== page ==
Internet, my son is an addict.

To make things worse, Jack is not addicted to something awesome like, for example, running or coffee. Instead, he is hooked on the dangerous entity known as binkies.

Observe the addict double-fisting binks.

Jack is almost four, and therefore getting way too old for binkies, even by my own fairly liberal standards. A few months ago, we were at Target and Jack asked to go browse the binky aisle. When I asked him why, he said, "Oh, just to look and see if they have anything new and cool." Clearly, if you are keeping track of Nuk's Fall 2008 Color Story, it's time to give them up.

We've been kind of weaning him away from binkies, limiting them to bedtime and rest time only and encouraging him to get rid of his binky as early as possible after waking. We have also reminded him several times that when he turns four, no more binkies. He accepted that since his birthday feels a million years away.

But yesterday, Jack and I were browsing at Build-A-Bear. Naturally, he was interested in doing more than just window shopping, so I saw an opportunity. I told him that he could get a new stuffed animal right then and there... if he exchanged it for all of his binkies. He agreed so quickly that I reminded him of exactly what the deal was - no binkies at all, ever again. Not at rest time, not to sleep, not in the morning. He was still game, even suggesting that we could take all of his binkies and mail them to Aunt Jenny, who is having a baby in a few months who would surely need them.

Jack selected a stuffed elephant, that being his favorite animal, and after trying on several outfits, decided up on a Santa suit. Jack and I told every associate in the store about how Jack was trading his binkies for Elephanty, and what a big boy he is. As you might imagine, the Build-A-Bear staff is well-versed in the fine art of Making A Big Deal Out Of Things and told Jack what a good choice he had made and how he is clearly sophisticated and ready to give up binkies.

At home, we packed all of the binkies into an envelope for the new baby. Here he is saying goodbye to one and hello to Elephanty.

Jack had a hard time settling in to sleep last night. I figured he would, given that he has literally never fallen asleep without a binky in his entire life. At one point, he came and said, "I need something to suck on," and so great was my empathy that I managed not to respond, "That's what she said." This morning, he told me that he missed his binky and wished he could have it back. He wasn't really angling for me to return it, but rather just telling me how he felt. I told him that I know it's not easy, but that he went all night without it, and that it would be easier every single day. Together, we will get through this period of detox.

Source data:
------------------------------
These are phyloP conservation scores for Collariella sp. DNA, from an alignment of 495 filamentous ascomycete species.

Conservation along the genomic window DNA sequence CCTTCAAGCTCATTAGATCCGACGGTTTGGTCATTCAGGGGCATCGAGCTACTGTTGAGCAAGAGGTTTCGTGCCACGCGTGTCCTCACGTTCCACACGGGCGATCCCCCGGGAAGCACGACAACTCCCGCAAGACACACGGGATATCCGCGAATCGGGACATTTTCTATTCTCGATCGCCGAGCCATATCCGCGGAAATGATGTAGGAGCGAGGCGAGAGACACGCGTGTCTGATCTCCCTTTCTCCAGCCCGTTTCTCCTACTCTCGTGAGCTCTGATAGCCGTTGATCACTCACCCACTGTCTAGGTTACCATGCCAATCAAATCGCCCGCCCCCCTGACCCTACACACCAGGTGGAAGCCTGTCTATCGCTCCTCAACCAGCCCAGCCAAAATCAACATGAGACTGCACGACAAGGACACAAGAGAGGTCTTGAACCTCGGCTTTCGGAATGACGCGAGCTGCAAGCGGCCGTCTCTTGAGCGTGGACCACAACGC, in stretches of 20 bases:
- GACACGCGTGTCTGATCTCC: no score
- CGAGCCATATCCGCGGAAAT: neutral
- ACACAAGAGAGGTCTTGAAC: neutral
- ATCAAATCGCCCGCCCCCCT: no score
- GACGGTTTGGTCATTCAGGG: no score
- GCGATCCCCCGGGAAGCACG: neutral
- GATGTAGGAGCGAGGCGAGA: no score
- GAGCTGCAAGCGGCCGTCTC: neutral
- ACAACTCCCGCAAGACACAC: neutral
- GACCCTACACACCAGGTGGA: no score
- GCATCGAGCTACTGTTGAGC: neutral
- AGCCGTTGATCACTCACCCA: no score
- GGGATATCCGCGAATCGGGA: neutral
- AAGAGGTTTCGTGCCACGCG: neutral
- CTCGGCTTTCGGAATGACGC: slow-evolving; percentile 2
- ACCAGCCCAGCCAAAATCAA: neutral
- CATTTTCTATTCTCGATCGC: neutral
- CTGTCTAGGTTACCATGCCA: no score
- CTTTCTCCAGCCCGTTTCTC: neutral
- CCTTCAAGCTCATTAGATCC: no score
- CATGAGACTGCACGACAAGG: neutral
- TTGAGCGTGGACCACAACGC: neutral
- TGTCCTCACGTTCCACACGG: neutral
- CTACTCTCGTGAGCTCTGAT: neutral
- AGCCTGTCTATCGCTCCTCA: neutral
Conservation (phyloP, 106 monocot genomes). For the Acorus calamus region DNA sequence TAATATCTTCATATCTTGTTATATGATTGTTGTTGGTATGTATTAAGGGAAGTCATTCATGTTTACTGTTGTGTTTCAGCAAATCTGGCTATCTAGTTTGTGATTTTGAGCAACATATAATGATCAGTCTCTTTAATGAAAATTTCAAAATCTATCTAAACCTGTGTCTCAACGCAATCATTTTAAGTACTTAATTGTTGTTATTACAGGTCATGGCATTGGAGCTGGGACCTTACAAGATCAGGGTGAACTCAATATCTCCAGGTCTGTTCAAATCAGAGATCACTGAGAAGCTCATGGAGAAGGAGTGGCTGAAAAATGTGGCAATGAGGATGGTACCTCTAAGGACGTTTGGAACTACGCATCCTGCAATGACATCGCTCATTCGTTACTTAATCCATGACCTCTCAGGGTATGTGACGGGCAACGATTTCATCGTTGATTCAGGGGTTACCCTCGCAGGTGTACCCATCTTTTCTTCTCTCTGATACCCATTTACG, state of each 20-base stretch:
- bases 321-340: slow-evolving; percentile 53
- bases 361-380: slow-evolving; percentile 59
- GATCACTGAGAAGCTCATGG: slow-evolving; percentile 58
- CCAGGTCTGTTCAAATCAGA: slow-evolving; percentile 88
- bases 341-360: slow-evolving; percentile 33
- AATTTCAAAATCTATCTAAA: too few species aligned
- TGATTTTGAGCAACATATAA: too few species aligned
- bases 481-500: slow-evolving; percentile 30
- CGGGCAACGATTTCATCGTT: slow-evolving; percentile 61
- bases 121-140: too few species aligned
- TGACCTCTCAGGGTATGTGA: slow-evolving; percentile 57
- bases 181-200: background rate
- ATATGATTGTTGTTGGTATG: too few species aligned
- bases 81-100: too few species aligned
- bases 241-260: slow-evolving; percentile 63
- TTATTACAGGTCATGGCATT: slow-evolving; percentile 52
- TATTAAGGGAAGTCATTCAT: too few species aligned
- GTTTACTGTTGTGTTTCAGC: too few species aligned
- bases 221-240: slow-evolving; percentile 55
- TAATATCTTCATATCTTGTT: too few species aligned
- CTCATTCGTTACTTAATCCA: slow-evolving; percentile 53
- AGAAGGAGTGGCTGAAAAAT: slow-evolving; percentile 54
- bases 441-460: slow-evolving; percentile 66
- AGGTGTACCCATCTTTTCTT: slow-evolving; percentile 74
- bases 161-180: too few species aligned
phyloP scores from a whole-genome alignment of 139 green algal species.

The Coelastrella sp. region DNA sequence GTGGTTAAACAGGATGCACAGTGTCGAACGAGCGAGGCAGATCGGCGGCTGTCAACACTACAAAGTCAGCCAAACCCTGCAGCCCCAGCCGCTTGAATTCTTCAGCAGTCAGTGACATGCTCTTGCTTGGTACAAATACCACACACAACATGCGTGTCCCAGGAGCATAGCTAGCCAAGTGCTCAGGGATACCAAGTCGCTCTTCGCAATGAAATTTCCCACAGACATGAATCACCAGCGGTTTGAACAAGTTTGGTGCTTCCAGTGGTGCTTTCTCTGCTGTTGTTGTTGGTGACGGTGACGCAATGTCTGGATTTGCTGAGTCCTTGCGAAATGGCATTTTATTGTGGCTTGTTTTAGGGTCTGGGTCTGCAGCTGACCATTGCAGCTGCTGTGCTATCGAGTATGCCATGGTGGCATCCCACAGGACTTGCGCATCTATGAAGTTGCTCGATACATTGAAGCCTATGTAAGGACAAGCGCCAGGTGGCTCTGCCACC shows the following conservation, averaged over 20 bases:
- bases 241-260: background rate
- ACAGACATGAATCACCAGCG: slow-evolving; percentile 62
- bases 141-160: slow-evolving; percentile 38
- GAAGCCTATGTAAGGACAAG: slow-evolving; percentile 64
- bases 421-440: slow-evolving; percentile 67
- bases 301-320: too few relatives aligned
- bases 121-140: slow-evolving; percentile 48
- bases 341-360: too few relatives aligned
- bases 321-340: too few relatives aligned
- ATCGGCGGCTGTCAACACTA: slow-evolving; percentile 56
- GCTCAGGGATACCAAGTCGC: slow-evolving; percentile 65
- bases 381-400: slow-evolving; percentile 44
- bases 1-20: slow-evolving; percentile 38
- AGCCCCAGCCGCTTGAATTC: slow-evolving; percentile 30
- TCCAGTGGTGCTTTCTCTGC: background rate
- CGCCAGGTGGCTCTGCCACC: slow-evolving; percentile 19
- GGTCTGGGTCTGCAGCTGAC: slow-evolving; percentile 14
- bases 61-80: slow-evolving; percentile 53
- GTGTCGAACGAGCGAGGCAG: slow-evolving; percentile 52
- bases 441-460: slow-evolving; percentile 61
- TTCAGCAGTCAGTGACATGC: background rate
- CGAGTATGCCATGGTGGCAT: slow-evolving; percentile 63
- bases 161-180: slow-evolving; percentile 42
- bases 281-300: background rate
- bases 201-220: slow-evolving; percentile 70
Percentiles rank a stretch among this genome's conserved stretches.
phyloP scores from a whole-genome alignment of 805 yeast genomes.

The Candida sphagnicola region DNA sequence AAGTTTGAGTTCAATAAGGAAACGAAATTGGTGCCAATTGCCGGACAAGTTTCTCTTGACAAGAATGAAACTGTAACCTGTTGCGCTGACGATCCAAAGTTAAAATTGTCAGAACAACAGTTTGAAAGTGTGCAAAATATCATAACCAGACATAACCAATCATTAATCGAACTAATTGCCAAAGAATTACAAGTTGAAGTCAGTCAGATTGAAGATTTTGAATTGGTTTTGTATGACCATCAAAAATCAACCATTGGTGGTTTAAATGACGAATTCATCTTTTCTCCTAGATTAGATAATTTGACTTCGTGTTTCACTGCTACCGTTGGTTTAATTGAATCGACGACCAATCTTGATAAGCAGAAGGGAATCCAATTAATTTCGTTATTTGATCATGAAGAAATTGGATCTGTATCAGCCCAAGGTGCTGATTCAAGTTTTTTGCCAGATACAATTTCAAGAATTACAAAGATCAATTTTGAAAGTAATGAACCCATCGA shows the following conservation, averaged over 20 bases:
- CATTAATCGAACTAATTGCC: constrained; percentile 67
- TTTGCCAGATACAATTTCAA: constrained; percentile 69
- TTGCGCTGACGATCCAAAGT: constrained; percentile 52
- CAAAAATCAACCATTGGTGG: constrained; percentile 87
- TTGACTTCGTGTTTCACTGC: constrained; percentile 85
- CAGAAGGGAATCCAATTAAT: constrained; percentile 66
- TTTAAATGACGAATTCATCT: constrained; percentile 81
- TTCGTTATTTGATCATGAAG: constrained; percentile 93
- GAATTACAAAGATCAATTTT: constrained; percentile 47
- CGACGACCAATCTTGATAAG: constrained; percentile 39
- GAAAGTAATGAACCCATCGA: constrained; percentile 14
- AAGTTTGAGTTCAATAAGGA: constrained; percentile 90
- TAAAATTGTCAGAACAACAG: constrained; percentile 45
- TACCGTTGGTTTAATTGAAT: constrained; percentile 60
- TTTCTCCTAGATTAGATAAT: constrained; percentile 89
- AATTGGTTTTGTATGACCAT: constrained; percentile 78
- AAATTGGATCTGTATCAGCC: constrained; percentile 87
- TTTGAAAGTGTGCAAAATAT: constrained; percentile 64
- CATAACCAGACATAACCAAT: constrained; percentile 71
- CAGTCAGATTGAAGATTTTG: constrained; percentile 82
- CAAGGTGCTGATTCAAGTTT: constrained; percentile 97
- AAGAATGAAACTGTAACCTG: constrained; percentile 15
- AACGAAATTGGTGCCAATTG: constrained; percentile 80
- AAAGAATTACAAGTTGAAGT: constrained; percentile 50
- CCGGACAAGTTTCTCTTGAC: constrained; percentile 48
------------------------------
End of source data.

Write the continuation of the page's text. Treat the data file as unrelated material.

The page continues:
Hawk Hustle Race Report - Lessons Learned

As devoted fans of Coffee Betsy know, I am feeling a bit hutt-like after a poor week of running last week. By competing in the Hawk Hustle, a 4-mile cross country run, I planned to kick-start my running, get my mojo back, and resume the training that I know I am capable of.

The trouble is, a week of sloth does not make for a good race experience. I felt sluggish and tired the entire time. I never had a moment where I felt good and strong like I usually do on a run. I even took a few walk breaks - up hills, but still unacceptable to me for a run of such a short distance.

As I shuffled along, I resolved to never let myself get to this state again. True that by going out on a cold Saturday in the first place, I am doing better than the many people who were still sleeping or eating doughnuts, but I was not at the level that I know I am capable of. I can do better - and moving forward, I will.

So, imagine my surprise when I crossed the finish line at 37:10; not as fast as last year's 36:57, surely, but not too far off. My astonishment continued when I picked up my trophy for coming in second in my age group. My first lesson expanded into a second lesson.

That is that I am stronger than I thought. Even running poorly, I can finish in a time that at least is not embarrassing - and can be rewarded with some hardware. To extrapolate, if I can do this well with an effort that isn't up to par, imagine what I can do when I am at my full strength.

Friday, November 14, 2008


These past two weeks have really been pretty weak in terms of running. Little things keep getting in the way. Steve has a meeting, or I have a meeting, or Jack has transformed into a hideous Whine Beast, and next thing you know, I've decided to skip my run. On Sunday, I certainly had time, but I had a horrible case of Dontwanna that kept me in the house. It's not that I haven't run at all, but I certainly haven't run as much as I should.

It is not good.

What's worse is that once I've skipped one run, it's a little easier to skip the next one. And the longer I take to get back into it, the colder it's going to get and the easier it will be to just hibernate for the winter.